Unknown said...

Another important reason for the initial lack of overlap in this study is that the SPR group eliminated fragments that were not selective for the target. Many compounds were eliminated in the SPR study b/c they bound to the desired target, and also to a secondary target. These results show that non-selective fragments in SPR could potentially be identified as hits in NMR studies. Another Venn diagram that accounts for this variance would show greater overlap between the NMR and SPR methods.

The authors state the following........."Therefore, it appears that the selection criteria for classification of a hit in the different approaches, rather than the different conditions that were used, were a major reason for the lack of overlap."

Dr. Teddy Z said...

I am fascinated by these results. So we saw last year http://practicalfragments.blogspot.com/2012/04/seventh-annual-fragment-based-drug.html that the same fragment can be identified for different and be progressed into a lead. Now, we see that same fragments against the same target lead to different compounds based upon the detection method and how you define a hit.

Anonymous said...

To state the obvious, it seems that early decisions in FBLD can have a dramatic impact in later development. Being aware of those early decisions and biases is absolutely important.

But does this example run counter to one of the major selling point of FBLD? It has been described that FBLD's major advantage (over traditional screening methods) is that you don't get stuck in local minima. I've heard the comparison to FBLD being a 10-foot ladder from which you can more accurately survey the drug discovery landscape, avoid those local minima and get to the global minimum.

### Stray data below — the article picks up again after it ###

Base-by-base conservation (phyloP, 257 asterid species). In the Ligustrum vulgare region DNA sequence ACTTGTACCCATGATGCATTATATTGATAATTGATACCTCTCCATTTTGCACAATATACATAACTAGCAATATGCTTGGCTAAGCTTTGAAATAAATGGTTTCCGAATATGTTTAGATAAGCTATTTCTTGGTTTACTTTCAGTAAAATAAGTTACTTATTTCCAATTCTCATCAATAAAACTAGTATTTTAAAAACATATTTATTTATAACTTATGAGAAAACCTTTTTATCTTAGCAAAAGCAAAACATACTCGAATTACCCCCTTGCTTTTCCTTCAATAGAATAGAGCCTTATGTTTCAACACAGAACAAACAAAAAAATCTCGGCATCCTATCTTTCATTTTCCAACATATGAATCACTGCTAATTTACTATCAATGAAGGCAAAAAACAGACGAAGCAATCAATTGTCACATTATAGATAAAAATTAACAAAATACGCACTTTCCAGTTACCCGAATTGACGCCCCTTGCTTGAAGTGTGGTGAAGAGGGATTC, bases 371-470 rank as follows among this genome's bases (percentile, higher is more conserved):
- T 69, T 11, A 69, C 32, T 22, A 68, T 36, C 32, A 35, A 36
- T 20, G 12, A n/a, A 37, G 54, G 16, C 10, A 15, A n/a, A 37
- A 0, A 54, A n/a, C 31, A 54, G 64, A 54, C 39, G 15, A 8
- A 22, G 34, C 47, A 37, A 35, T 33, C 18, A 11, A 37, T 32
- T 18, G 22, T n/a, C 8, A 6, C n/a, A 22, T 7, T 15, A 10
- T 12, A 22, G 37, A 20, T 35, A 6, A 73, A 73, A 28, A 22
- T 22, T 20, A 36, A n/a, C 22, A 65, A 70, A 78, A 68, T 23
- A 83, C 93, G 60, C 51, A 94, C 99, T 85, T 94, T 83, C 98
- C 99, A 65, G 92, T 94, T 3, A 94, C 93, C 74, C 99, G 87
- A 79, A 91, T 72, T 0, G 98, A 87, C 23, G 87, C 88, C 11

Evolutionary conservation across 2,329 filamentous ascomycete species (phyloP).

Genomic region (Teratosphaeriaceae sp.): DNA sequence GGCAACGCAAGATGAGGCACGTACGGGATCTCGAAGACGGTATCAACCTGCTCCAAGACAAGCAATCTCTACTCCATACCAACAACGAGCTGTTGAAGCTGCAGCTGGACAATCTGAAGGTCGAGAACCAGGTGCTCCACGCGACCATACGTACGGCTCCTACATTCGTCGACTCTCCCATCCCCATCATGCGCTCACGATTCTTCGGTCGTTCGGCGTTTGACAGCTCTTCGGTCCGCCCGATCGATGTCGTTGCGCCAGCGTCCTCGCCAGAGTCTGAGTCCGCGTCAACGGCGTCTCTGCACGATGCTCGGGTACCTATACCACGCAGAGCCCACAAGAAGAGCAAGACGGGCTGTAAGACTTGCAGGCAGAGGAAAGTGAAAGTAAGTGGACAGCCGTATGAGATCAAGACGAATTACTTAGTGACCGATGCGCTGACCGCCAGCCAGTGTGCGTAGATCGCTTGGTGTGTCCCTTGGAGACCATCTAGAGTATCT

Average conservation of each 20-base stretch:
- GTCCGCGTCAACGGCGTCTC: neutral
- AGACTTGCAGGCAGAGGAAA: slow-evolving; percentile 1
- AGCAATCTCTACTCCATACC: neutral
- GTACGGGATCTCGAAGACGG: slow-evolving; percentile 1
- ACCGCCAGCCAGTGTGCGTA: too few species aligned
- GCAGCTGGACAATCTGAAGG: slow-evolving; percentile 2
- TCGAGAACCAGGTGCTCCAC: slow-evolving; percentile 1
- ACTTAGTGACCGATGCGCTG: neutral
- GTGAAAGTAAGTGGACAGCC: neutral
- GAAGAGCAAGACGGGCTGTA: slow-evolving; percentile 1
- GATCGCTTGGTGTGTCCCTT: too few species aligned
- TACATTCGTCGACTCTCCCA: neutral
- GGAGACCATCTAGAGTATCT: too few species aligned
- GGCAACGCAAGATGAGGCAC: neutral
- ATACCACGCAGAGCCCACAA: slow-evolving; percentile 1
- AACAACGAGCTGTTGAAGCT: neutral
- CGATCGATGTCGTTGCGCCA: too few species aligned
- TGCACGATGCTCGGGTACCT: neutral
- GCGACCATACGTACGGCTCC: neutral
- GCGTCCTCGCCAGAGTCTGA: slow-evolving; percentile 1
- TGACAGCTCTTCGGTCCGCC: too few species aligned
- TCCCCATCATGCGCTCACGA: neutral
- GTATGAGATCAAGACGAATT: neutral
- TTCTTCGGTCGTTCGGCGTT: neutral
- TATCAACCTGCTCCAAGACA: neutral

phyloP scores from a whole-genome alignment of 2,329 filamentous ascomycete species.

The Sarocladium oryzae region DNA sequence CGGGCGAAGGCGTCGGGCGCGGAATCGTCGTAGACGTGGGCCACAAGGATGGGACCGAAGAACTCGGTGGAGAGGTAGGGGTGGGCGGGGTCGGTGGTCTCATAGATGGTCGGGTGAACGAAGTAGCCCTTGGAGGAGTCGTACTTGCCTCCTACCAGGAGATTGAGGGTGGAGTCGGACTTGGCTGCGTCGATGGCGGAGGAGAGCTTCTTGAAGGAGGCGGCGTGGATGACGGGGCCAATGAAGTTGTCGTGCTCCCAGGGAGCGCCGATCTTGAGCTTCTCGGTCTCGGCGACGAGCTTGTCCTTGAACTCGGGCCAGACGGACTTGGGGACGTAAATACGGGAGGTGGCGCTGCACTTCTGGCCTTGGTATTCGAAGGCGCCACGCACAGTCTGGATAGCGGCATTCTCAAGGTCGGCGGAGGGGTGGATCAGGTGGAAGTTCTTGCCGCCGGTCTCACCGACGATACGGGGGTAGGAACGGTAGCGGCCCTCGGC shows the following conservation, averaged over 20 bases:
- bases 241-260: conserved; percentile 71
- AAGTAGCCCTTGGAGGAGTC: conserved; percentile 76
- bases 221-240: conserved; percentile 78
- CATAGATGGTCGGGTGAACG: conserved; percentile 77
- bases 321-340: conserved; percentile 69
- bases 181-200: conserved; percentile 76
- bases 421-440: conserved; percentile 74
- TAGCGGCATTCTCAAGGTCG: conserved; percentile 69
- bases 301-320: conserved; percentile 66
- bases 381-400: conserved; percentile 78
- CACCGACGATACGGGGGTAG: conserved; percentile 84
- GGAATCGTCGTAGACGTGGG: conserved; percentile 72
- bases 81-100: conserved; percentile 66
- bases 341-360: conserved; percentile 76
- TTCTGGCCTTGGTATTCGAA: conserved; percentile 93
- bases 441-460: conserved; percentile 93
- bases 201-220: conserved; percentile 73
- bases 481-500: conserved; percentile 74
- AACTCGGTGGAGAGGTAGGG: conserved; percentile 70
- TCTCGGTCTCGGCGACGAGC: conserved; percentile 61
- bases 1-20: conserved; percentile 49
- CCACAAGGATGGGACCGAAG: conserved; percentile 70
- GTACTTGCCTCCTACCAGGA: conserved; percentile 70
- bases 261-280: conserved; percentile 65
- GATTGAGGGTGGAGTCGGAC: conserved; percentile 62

Do these results argue that FBLD is no different than screening? Or--in FBLD--do all roads lead to Rome?

Dan Erlanson said...

Good comments all. Anonymous raises an interesting philosophical question about whether FBLD allows one to reach the global minimum as opposed to getting stuck in local minima. I guess the way I see it is that there isn’t necessarily a “perfect” drug for a given target, but rather a variety of possible drugs, assuming the target is druggable at all. One only needs to look at the number of effective statins, HIV protease inhibitors, VEGF inhibitors, and PDE5 inhibitors that are marketed, for example.

FBLD can put you on a productive road, and if you end up in Paris rather than Rome, well, you’ll probably still have a good time!

Anonymous said...

Do this result call into question the logic of eliminating promiscuous binders since they turned up useful molecules in the NMR experiment? Finding a group that binds seems to be one of the major goals of FBDD since it is generally used on difficult to drug targets. Selectivity could be added during optimization.

Dan Erlanson said...

I think it depends on what you mean by promiscuous. Fragments that legitimately bind to multiple targets are probably fine - see:




What one does want to avoid are the pathological promiscuous binders, such as PAINS: